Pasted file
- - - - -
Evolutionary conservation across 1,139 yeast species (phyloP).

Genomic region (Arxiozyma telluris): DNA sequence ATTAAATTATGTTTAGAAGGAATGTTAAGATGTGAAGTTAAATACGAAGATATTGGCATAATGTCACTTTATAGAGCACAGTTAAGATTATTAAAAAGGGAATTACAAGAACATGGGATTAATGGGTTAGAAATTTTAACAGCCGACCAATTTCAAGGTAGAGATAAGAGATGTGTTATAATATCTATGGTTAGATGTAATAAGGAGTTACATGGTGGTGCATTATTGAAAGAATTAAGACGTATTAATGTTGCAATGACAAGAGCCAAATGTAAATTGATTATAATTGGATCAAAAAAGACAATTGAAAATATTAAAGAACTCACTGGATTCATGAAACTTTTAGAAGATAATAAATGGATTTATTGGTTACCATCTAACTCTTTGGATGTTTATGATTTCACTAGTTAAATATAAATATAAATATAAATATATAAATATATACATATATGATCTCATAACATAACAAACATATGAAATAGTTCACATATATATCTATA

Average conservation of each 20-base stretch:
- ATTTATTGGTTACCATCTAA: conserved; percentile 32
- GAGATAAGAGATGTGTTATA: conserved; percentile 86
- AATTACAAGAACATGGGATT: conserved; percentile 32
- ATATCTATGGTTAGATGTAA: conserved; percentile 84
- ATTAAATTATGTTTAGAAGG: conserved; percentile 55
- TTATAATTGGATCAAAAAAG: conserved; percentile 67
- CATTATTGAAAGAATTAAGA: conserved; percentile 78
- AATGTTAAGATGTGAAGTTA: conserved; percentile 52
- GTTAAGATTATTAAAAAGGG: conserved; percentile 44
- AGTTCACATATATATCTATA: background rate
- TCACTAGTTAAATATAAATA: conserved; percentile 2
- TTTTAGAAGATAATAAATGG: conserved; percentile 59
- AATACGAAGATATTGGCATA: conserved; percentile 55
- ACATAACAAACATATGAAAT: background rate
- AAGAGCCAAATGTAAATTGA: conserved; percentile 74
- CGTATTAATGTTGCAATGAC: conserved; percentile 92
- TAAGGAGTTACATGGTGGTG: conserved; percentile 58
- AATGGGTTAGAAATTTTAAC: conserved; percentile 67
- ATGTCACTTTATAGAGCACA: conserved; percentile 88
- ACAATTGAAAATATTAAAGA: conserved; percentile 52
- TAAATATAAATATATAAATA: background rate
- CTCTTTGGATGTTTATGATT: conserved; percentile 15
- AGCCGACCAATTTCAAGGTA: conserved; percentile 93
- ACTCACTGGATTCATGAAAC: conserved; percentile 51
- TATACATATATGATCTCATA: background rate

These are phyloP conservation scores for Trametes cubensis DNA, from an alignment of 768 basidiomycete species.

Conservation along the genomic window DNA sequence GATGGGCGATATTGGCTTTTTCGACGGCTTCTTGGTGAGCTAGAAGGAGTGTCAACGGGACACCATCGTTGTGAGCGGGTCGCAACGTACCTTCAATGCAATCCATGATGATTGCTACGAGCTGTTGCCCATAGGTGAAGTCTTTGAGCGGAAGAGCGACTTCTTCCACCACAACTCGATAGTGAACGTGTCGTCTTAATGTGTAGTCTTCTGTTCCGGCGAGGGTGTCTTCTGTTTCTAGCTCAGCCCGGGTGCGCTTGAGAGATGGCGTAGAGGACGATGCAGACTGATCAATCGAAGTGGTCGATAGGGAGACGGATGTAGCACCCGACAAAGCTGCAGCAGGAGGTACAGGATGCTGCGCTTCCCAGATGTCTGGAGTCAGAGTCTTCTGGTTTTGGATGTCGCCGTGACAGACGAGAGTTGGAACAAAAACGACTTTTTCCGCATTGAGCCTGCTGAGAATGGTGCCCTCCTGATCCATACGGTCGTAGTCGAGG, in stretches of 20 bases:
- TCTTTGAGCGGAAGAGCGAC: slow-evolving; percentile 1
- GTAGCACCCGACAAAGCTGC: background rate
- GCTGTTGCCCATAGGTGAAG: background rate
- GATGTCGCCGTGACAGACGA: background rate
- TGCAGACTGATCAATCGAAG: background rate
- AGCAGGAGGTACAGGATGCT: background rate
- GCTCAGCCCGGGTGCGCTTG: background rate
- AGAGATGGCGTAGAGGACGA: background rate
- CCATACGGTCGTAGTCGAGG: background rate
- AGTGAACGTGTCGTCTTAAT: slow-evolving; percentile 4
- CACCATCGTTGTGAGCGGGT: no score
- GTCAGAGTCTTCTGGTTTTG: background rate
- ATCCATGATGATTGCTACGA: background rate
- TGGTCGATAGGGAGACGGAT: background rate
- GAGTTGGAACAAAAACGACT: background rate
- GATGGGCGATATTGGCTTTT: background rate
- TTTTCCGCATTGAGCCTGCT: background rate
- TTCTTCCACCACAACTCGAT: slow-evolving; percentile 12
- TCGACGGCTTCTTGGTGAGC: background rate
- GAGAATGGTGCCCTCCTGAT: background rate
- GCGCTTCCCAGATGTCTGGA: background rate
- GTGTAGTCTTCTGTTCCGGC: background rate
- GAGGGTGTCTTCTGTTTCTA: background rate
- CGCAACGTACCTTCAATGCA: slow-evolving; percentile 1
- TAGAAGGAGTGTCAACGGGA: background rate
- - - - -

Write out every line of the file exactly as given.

Evolutionary conservation across 1,139 yeast species (phyloP).

Genomic region (Arxiozyma telluris): DNA sequence ATTAAATTATGTTTAGAAGGAATGTTAAGATGTGAAGTTAAATACGAAGATATTGGCATAATGTCACTTTATAGAGCACAGTTAAGATTATTAAAAAGGGAATTACAAGAACATGGGATTAATGGGTTAGAAATTTTAACAGCCGACCAATTTCAAGGTAGAGATAAGAGATGTGTTATAATATCTATGGTTAGATGTAATAAGGAGTTACATGGTGGTGCATTATTGAAAGAATTAAGACGTATTAATGTTGCAATGACAAGAGCCAAATGTAAATTGATTATAATTGGATCAAAAAAGACAATTGAAAATATTAAAGAACTCACTGGATTCATGAAACTTTTAGAAGATAATAAATGGATTTATTGGTTACCATCTAACTCTTTGGATGTTTATGATTTCACTAGTTAAATATAAATATAAATATAAATATATAAATATATACATATATGATCTCATAACATAACAAACATATGAAATAGTTCACATATATATCTATA

Average conservation of each 20-base stretch:
- ATTTATTGGTTACCATCTAA: conserved; percentile 32
- GAGATAAGAGATGTGTTATA: conserved; percentile 86
- AATTACAAGAACATGGGATT: conserved; percentile 32
- ATATCTATGGTTAGATGTAA: conserved; percentile 84
- ATTAAATTATGTTTAGAAGG: conserved; percentile 55
- TTATAATTGGATCAAAAAAG: conserved; percentile 67
- CATTATTGAAAGAATTAAGA: conserved; percentile 78
- AATGTTAAGATGTGAAGTTA: conserved; percentile 52
- GTTAAGATTATTAAAAAGGG: conserved; percentile 44
- AGTTCACATATATATCTATA: background rate
- TCACTAGTTAAATATAAATA: conserved; percentile 2
- TTTTAGAAGATAATAAATGG: conserved; percentile 59
- AATACGAAGATATTGGCATA: conserved; percentile 55
- ACATAACAAACATATGAAAT: background rate
- AAGAGCCAAATGTAAATTGA: conserved; percentile 74
- CGTATTAATGTTGCAATGAC: conserved; percentile 92
- TAAGGAGTTACATGGTGGTG: conserved; percentile 58
- AATGGGTTAGAAATTTTAAC: conserved; percentile 67
- ATGTCACTTTATAGAGCACA: conserved; percentile 88
- ACAATTGAAAATATTAAAGA: conserved; percentile 52
- TAAATATAAATATATAAATA: background rate
- CTCTTTGGATGTTTATGATT: conserved; percentile 15
- AGCCGACCAATTTCAAGGTA: conserved; percentile 93
- ACTCACTGGATTCATGAAAC: conserved; percentile 51
- TATACATATATGATCTCATA: background rate

These are phyloP conservation scores for Trametes cubensis DNA, from an alignment of 768 basidiomycete species.

Conservation along the genomic window DNA sequence GATGGGCGATATTGGCTTTTTCGACGGCTTCTTGGTGAGCTAGAAGGAGTGTCAACGGGACACCATCGTTGTGAGCGGGTCGCAACGTACCTTCAATGCAATCCATGATGATTGCTACGAGCTGTTGCCCATAGGTGAAGTCTTTGAGCGGAAGAGCGACTTCTTCCACCACAACTCGATAGTGAACGTGTCGTCTTAATGTGTAGTCTTCTGTTCCGGCGAGGGTGTCTTCTGTTTCTAGCTCAGCCCGGGTGCGCTTGAGAGATGGCGTAGAGGACGATGCAGACTGATCAATCGAAGTGGTCGATAGGGAGACGGATGTAGCACCCGACAAAGCTGCAGCAGGAGGTACAGGATGCTGCGCTTCCCAGATGTCTGGAGTCAGAGTCTTCTGGTTTTGGATGTCGCCGTGACAGACGAGAGTTGGAACAAAAACGACTTTTTCCGCATTGAGCCTGCTGAGAATGGTGCCCTCCTGATCCATACGGTCGTAGTCGAGG, in stretches of 20 bases:
- TCTTTGAGCGGAAGAGCGAC: slow-evolving; percentile 1
- GTAGCACCCGACAAAGCTGC: background rate
- GCTGTTGCCCATAGGTGAAG: background rate
- GATGTCGCCGTGACAGACGA: background rate
- TGCAGACTGATCAATCGAAG: background rate
- AGCAGGAGGTACAGGATGCT: background rate
- GCTCAGCCCGGGTGCGCTTG: background rate
- AGAGATGGCGTAGAGGACGA: background rate
- CCATACGGTCGTAGTCGAGG: background rate
- AGTGAACGTGTCGTCTTAAT: slow-evolving; percentile 4
- CACCATCGTTGTGAGCGGGT: no score
- GTCAGAGTCTTCTGGTTTTG: background rate
- ATCCATGATGATTGCTACGA: background rate
- TGGTCGATAGGGAGACGGAT: background rate
- GAGTTGGAACAAAAACGACT: background rate
- GATGGGCGATATTGGCTTTT: background rate
- TTTTCCGCATTGAGCCTGCT: background rate
- TTCTTCCACCACAACTCGAT: slow-evolving; percentile 12
- TCGACGGCTTCTTGGTGAGC: background rate
- GAGAATGGTGCCCTCCTGAT: background rate
- GCGCTTCCCAGATGTCTGGA: background rate
- GTGTAGTCTTCTGTTCCGGC: background rate
- GAGGGTGTCTTCTGTTTCTA: background rate
- CGCAACGTACCTTCAATGCA: slow-evolving; percentile 1
- TAGAAGGAGTGTCAACGGGA: background rate